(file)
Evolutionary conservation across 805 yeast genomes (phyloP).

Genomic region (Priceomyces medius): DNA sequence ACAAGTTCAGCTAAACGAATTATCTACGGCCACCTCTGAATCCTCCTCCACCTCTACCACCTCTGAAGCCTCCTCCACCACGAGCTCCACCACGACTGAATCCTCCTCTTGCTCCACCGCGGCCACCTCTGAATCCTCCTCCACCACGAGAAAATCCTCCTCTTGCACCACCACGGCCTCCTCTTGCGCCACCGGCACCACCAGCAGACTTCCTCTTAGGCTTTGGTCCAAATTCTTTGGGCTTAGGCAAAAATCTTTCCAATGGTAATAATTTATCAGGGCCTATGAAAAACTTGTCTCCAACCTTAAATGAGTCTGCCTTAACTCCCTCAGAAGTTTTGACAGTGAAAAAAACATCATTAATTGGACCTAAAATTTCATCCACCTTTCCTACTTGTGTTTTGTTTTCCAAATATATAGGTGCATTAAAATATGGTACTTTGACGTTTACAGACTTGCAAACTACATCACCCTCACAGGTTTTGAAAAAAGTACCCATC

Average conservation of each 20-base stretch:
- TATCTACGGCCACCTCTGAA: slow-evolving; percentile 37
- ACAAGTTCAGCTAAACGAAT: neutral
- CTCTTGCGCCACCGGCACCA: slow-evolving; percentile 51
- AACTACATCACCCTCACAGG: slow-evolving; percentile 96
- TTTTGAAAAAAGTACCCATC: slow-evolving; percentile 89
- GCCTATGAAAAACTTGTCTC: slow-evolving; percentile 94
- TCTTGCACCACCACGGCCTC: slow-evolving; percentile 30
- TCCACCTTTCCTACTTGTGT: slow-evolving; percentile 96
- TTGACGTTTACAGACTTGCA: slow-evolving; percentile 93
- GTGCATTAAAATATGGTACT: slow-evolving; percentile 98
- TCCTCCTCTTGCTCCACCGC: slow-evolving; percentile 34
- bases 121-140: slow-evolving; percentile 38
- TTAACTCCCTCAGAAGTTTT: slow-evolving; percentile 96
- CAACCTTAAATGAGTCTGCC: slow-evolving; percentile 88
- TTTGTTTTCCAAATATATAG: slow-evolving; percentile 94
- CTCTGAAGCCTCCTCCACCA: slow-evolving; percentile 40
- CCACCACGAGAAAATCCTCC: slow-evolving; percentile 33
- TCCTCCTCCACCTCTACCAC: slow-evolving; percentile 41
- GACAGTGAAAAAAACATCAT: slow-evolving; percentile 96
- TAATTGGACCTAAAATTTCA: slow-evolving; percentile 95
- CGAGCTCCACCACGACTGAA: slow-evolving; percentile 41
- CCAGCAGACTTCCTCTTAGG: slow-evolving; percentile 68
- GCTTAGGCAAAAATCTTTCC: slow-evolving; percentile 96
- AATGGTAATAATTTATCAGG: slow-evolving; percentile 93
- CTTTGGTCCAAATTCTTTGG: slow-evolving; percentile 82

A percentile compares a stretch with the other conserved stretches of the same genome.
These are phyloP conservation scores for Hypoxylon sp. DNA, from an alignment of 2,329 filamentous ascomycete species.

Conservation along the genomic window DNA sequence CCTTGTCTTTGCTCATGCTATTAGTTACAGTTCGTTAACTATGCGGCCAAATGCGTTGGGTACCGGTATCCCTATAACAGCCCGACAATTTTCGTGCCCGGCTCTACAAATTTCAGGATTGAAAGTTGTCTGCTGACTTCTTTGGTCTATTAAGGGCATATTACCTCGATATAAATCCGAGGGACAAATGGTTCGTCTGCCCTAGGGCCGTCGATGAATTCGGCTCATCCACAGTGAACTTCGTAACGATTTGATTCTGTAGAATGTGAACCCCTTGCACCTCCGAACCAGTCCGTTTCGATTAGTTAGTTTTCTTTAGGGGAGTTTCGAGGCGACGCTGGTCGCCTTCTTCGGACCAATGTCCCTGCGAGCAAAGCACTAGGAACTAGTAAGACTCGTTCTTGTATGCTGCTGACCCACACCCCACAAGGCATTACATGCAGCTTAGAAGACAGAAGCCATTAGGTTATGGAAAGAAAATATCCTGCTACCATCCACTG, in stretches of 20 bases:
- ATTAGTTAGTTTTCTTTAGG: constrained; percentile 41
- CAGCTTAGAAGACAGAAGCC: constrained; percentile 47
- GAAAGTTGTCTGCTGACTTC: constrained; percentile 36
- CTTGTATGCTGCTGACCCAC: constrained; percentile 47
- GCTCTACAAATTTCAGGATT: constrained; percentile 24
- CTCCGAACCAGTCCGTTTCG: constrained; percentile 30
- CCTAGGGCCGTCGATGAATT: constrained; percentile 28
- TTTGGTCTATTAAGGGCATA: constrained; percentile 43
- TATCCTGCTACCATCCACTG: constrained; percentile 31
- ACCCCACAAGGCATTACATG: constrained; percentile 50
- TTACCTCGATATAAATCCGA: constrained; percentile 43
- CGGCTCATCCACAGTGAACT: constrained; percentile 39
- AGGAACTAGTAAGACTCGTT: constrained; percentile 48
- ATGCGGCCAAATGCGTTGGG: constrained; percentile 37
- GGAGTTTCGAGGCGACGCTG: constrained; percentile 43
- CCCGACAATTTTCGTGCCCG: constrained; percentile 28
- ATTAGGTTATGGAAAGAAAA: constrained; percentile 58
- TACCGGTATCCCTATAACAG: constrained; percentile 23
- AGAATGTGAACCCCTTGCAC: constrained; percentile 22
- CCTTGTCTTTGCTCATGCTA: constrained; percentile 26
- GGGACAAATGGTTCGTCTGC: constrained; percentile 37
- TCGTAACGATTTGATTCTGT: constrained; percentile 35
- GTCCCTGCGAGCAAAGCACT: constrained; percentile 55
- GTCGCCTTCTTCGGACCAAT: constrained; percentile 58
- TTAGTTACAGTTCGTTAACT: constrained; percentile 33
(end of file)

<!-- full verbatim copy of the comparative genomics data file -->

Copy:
Evolutionary conservation across 805 yeast genomes (phyloP).

Genomic region (Priceomyces medius): DNA sequence ACAAGTTCAGCTAAACGAATTATCTACGGCCACCTCTGAATCCTCCTCCACCTCTACCACCTCTGAAGCCTCCTCCACCACGAGCTCCACCACGACTGAATCCTCCTCTTGCTCCACCGCGGCCACCTCTGAATCCTCCTCCACCACGAGAAAATCCTCCTCTTGCACCACCACGGCCTCCTCTTGCGCCACCGGCACCACCAGCAGACTTCCTCTTAGGCTTTGGTCCAAATTCTTTGGGCTTAGGCAAAAATCTTTCCAATGGTAATAATTTATCAGGGCCTATGAAAAACTTGTCTCCAACCTTAAATGAGTCTGCCTTAACTCCCTCAGAAGTTTTGACAGTGAAAAAAACATCATTAATTGGACCTAAAATTTCATCCACCTTTCCTACTTGTGTTTTGTTTTCCAAATATATAGGTGCATTAAAATATGGTACTTTGACGTTTACAGACTTGCAAACTACATCACCCTCACAGGTTTTGAAAAAAGTACCCATC

Average conservation of each 20-base stretch:
- TATCTACGGCCACCTCTGAA: slow-evolving; percentile 37
- ACAAGTTCAGCTAAACGAAT: neutral
- CTCTTGCGCCACCGGCACCA: slow-evolving; percentile 51
- AACTACATCACCCTCACAGG: slow-evolving; percentile 96
- TTTTGAAAAAAGTACCCATC: slow-evolving; percentile 89
- GCCTATGAAAAACTTGTCTC: slow-evolving; percentile 94
- TCTTGCACCACCACGGCCTC: slow-evolving; percentile 30
- TCCACCTTTCCTACTTGTGT: slow-evolving; percentile 96
- TTGACGTTTACAGACTTGCA: slow-evolving; percentile 93
- GTGCATTAAAATATGGTACT: slow-evolving; percentile 98
- TCCTCCTCTTGCTCCACCGC: slow-evolving; percentile 34
- bases 121-140: slow-evolving; percentile 38
- TTAACTCCCTCAGAAGTTTT: slow-evolving; percentile 96
- CAACCTTAAATGAGTCTGCC: slow-evolving; percentile 88
- TTTGTTTTCCAAATATATAG: slow-evolving; percentile 94
- CTCTGAAGCCTCCTCCACCA: slow-evolving; percentile 40
- CCACCACGAGAAAATCCTCC: slow-evolving; percentile 33
- TCCTCCTCCACCTCTACCAC: slow-evolving; percentile 41
- GACAGTGAAAAAAACATCAT: slow-evolving; percentile 96
- TAATTGGACCTAAAATTTCA: slow-evolving; percentile 95
- CGAGCTCCACCACGACTGAA: slow-evolving; percentile 41
- CCAGCAGACTTCCTCTTAGG: slow-evolving; percentile 68
- GCTTAGGCAAAAATCTTTCC: slow-evolving; percentile 96
- AATGGTAATAATTTATCAGG: slow-evolving; percentile 93
- CTTTGGTCCAAATTCTTTGG: slow-evolving; percentile 82

A percentile compares a stretch with the other conserved stretches of the same genome.
These are phyloP conservation scores for Hypoxylon sp. DNA, from an alignment of 2,329 filamentous ascomycete species.

Conservation along the genomic window DNA sequence CCTTGTCTTTGCTCATGCTATTAGTTACAGTTCGTTAACTATGCGGCCAAATGCGTTGGGTACCGGTATCCCTATAACAGCCCGACAATTTTCGTGCCCGGCTCTACAAATTTCAGGATTGAAAGTTGTCTGCTGACTTCTTTGGTCTATTAAGGGCATATTACCTCGATATAAATCCGAGGGACAAATGGTTCGTCTGCCCTAGGGCCGTCGATGAATTCGGCTCATCCACAGTGAACTTCGTAACGATTTGATTCTGTAGAATGTGAACCCCTTGCACCTCCGAACCAGTCCGTTTCGATTAGTTAGTTTTCTTTAGGGGAGTTTCGAGGCGACGCTGGTCGCCTTCTTCGGACCAATGTCCCTGCGAGCAAAGCACTAGGAACTAGTAAGACTCGTTCTTGTATGCTGCTGACCCACACCCCACAAGGCATTACATGCAGCTTAGAAGACAGAAGCCATTAGGTTATGGAAAGAAAATATCCTGCTACCATCCACTG, in stretches of 20 bases:
- ATTAGTTAGTTTTCTTTAGG: constrained; percentile 41
- CAGCTTAGAAGACAGAAGCC: constrained; percentile 47
- GAAAGTTGTCTGCTGACTTC: constrained; percentile 36
- CTTGTATGCTGCTGACCCAC: constrained; percentile 47
- GCTCTACAAATTTCAGGATT: constrained; percentile 24
- CTCCGAACCAGTCCGTTTCG: constrained; percentile 30
- CCTAGGGCCGTCGATGAATT: constrained; percentile 28
- TTTGGTCTATTAAGGGCATA: constrained; percentile 43
- TATCCTGCTACCATCCACTG: constrained; percentile 31
- ACCCCACAAGGCATTACATG: constrained; percentile 50
- TTACCTCGATATAAATCCGA: constrained; percentile 43
- CGGCTCATCCACAGTGAACT: constrained; percentile 39
- AGGAACTAGTAAGACTCGTT: constrained; percentile 48
- ATGCGGCCAAATGCGTTGGG: constrained; percentile 37
- GGAGTTTCGAGGCGACGCTG: constrained; percentile 43
- CCCGACAATTTTCGTGCCCG: constrained; percentile 28
- ATTAGGTTATGGAAAGAAAA: constrained; percentile 58
- TACCGGTATCCCTATAACAG: constrained; percentile 23
- AGAATGTGAACCCCTTGCAC: constrained; percentile 22
- CCTTGTCTTTGCTCATGCTA: constrained; percentile 26
- GGGACAAATGGTTCGTCTGC: constrained; percentile 37
- TCGTAACGATTTGATTCTGT: constrained; percentile 35
- GTCCCTGCGAGCAAAGCACT: constrained; percentile 55
- GTCGCCTTCTTCGGACCAAT: constrained; percentile 58
- TTAGTTACAGTTCGTTAACT: constrained; percentile 33